In cooperation with teachers from National Taiwan Normal University (NTNU), teacher teams at the two junior highs designed creativity-teaching modules. These included teaching math via billiards, and using human personalities to learn the chemical elements.
Each of these projects have drawn government attention.
Even the National Science Council, which is usually concerned with academic research and national scientific and technological development, has recently crossed over into promoting secondary education, with a series of special projects it calls Highscope.
The project expects senior highs to use their own initiative to submit suggestions on how teaching and curricula can be improved. It enlists the help of university professors in developing high school teachers' and students' ability to think independently.
One of the program's tutors, NTNU mathematics Professor Lin Fou-lai, says that thanks to this bottom-up approach, teachers have become the engines of change.
“It's not that we want the teachers to change. It's necessary for teachers themselves to want change – that's where the driving force comes from,” Lin explains. Now that the program has entered its second year, more than 100 senior high schools have applied for participation. He thinks that such positive feedback from the teachers shows they are keen to do away with exam-oriented thinking.
All these initiatives make educational reform move faster toward its goal of disciplined creativity and lifelong learning.
But reform still needs to move up a gear, since Taiwan 's population structure is changing rapidly. The question is whether Taiwan will have sufficient human resources in the future, given that the island's population is set to sharply decline.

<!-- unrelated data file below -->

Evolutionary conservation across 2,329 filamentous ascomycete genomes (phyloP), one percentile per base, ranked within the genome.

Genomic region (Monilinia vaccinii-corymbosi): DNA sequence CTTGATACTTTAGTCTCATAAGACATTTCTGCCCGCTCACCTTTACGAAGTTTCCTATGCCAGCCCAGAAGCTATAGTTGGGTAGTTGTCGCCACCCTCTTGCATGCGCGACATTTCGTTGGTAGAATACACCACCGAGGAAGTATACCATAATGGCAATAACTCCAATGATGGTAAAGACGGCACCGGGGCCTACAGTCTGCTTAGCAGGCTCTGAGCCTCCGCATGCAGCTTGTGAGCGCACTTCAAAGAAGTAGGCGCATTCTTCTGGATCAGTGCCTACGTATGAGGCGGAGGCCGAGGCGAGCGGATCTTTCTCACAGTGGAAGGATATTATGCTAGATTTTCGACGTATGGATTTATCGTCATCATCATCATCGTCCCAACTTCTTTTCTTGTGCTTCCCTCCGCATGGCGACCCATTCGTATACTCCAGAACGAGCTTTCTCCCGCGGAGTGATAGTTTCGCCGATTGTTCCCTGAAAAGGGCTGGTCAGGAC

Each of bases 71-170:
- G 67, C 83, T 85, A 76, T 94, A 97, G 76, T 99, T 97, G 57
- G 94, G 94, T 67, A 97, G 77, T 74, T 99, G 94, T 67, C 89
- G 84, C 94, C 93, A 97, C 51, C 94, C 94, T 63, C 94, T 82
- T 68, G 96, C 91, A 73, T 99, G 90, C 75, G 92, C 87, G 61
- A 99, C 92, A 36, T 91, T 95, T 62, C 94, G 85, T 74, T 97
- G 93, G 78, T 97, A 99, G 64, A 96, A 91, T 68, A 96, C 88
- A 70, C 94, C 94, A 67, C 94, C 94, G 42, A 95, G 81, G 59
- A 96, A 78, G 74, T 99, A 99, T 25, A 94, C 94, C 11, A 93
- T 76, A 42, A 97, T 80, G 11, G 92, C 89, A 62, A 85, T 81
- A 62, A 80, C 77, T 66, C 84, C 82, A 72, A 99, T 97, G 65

Education Ministry statistics show that starting with 2007 the number of junior high school students will decline by 23,000 per year, which amounts to a reduction of 650 classes. In the 2010-2020 period the annual number of junior high school graduates will decline from 310,000 to less than 200,000.
If every single student is taught optimally, return on investment in education will increase: this is the best way to ensure the strength of the nation.
Fostering Every Disadvantaged Child
Student performance in Taiwan shows a gap that is growing ever wider.
The most recent Trends in International Mathematics and Science Study (TIMSS) survey, which compares the performance of students on tests of mathematical and scientific knowledge, found that the ratio of underachieving students in Taiwan rose to 15 percent from 12 percent 15 years ago. In contrast, that figure stood at 6 percent in Finland , and at 10 percent in Singapore and South Korea . The distribution of student achievements in these countries is more concentrated than in Taiwan .
This year the top score on a Basic Competence Test (BCT) – a two-day compulsory exam for junior high school students who want to enter senior high school – was 312 points, but some students who scored just 30 points still managed to get into a higher-level school. Obviously, the performance gap between overachievers and underachievers is widening.
Academia Sinica research fellow Yi Chin-chun is currently conducting a tracking study of Taiwanese youth. Yi notes that social stratification has increased dramatically, meaning that more students remain disadvantaged from childhood through adolescence and face difficulties improving their situations.
As a scarcely populated country with just 5 million people, Finland early on focused its education reform on fostering every single child, arguing “we must not lose even one.”
Taiwan now faces globalization and a trend toward fewer children per family. Against this backdrop it is crucial for the island to teach its coming generations the ability to learn for themselves, if democratic and economic transformation are to stay on track.
Translated from the Chinese by Susanne Ganz